Valley council approves John Soules Food agreement
Published 10:09 am Tuesday, January 9, 2018
VALLEY — The Valley City Council has unanimously approved a proposed project agreement with John Soules Alabama LLC providing incentives to the locating of a new business in the City of Valley.
It’s a four-party agreement involving the city, the Chambers County Development Authority (CCDA), the Chambers County Commission and John Soules Foods Alabama LLC.
On Monday, CCDA representative Kimberly Carter discussed the proposal with the council.
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“We started working on this project in February 2017,” she said. “They were looking for an existing building. They are headquartered in Tyler, Texas, and have a top-notch, USDA-approved facility in Gainesville, Ga. that’s inspected weekly.”
The existing building they have settled on is a 266,000-square-foot building off Towel Avenue that once served as a towel distribution center for WestPoint Home and more recently a Hyundai/Kia parts supplier operated by Daeil and Mando.
When Mando moves out of the building in March, John Soules Foods will begin to reconfigure the building for their first production line, which could open in late 2019. There will be an initial investment of around $70 million to get the plant up and running. An estimated 210 people will be employed in this first phase. Over the next three or four years or so, another $40 million will be invested to include additional lines. This could boost employment to around 500 people, making the plant one of – if not the largest – employer in Chambers County.
Most of the jobs will pay around $11 to $12 an hour, which is well above the minimum wage.
Carter said that John Soules Foods does not process live chickens. They bring in frozen chicken and store it in freezers on site. On their production lines, they cut, season and cook chicken and package it for markets. Fuller said that she’s seen John Soules Foods products in Valley Walmart. She encouraged local people to try their products.
“If they are coming here we should support them and purchase their products,” she said.
The local plant should go into production in late 2019 or 2020 and should be in full employment by 2023-24.
Carter said that the company would be getting tax abatements on the improvements they will be bringing to the building but not on what they purchased. Under state law, there are no abatements for school taxes.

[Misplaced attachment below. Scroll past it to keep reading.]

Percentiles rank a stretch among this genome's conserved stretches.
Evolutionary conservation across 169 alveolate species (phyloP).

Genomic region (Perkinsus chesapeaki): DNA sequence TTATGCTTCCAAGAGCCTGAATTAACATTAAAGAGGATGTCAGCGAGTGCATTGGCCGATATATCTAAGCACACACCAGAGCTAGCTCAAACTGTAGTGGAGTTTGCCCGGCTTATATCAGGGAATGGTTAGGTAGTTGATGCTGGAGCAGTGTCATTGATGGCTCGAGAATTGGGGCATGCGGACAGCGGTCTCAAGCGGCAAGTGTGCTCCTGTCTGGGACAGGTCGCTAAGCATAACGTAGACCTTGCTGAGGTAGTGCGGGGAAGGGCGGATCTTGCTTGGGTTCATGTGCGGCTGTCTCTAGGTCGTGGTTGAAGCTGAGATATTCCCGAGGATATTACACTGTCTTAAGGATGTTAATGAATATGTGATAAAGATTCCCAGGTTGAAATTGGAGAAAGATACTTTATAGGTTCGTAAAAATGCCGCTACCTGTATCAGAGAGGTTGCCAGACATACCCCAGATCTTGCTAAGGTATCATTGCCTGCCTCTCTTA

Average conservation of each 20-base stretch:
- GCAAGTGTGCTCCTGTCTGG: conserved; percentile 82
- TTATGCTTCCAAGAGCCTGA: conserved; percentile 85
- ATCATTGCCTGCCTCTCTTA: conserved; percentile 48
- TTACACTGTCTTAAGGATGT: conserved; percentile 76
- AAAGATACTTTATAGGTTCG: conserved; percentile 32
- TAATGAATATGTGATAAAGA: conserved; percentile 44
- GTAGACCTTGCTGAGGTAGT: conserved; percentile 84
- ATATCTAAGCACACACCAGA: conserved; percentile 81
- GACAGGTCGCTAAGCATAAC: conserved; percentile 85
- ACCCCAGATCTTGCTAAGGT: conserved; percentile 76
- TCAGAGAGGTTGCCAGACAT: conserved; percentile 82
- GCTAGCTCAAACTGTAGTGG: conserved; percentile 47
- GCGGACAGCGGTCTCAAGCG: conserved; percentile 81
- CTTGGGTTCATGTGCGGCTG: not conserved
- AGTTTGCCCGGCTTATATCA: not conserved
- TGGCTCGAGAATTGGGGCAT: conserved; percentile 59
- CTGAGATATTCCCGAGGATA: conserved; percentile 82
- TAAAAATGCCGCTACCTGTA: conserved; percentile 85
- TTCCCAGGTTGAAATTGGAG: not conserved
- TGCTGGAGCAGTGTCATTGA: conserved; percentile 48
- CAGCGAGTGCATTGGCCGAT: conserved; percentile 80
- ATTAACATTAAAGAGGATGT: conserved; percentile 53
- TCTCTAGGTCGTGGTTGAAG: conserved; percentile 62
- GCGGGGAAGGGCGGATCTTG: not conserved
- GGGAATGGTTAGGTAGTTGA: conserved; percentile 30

“We could not do our job without the support we get from you guys, from the county and from the other cities,” Carter said.
“We appreciate hat you do in the way of economic development,” said Mayor Riley. That comment drew a loud round of applause from members of the council and townspeople present at the meeting.
“We appreciate your hard work on this project and other projects the CCDA is working on,” continued Riley. “It is so much better for us all when all local entities are working together and are on the same page. In five to seven years. John Soules Foods could be the largest employer in Chambers County This is really big news for the entire local area. I want to welcome them to the community. Their being here will help the local economy.”
The mayor said that it might be good that the company is family-owned and not a stockholder-owned business.
In another item related to industrial development, the council unanimously approved a five-page resolution drafting restrictive covenants for the Valley Industrial Park.
The covenants are very similar for what’s already in place for the Huguley Industrial Park, the Chambers County Industrial Park off I-85 at Exit 70 in Cusseta and a number of other similar sites. “We looked at a lot of industrial parks,” said Planning & Development Director Travis Carter.
The city owns close to 800 acres not far from the Interstate that is being planned for industrial development. One of the restrictive covenants that has been adopted involves subdividing property. In the event an industrial prospect would purchase a relatively large tract of land, they wold have to get the city’s permission in advance if they ever decided to subdivide that land.
Mayor Riley said the city has had discussions with industrial prospects that are interested in purchasing land in the industrial park and have asked if there are covenants.
“That’s why we are doing this,” he said.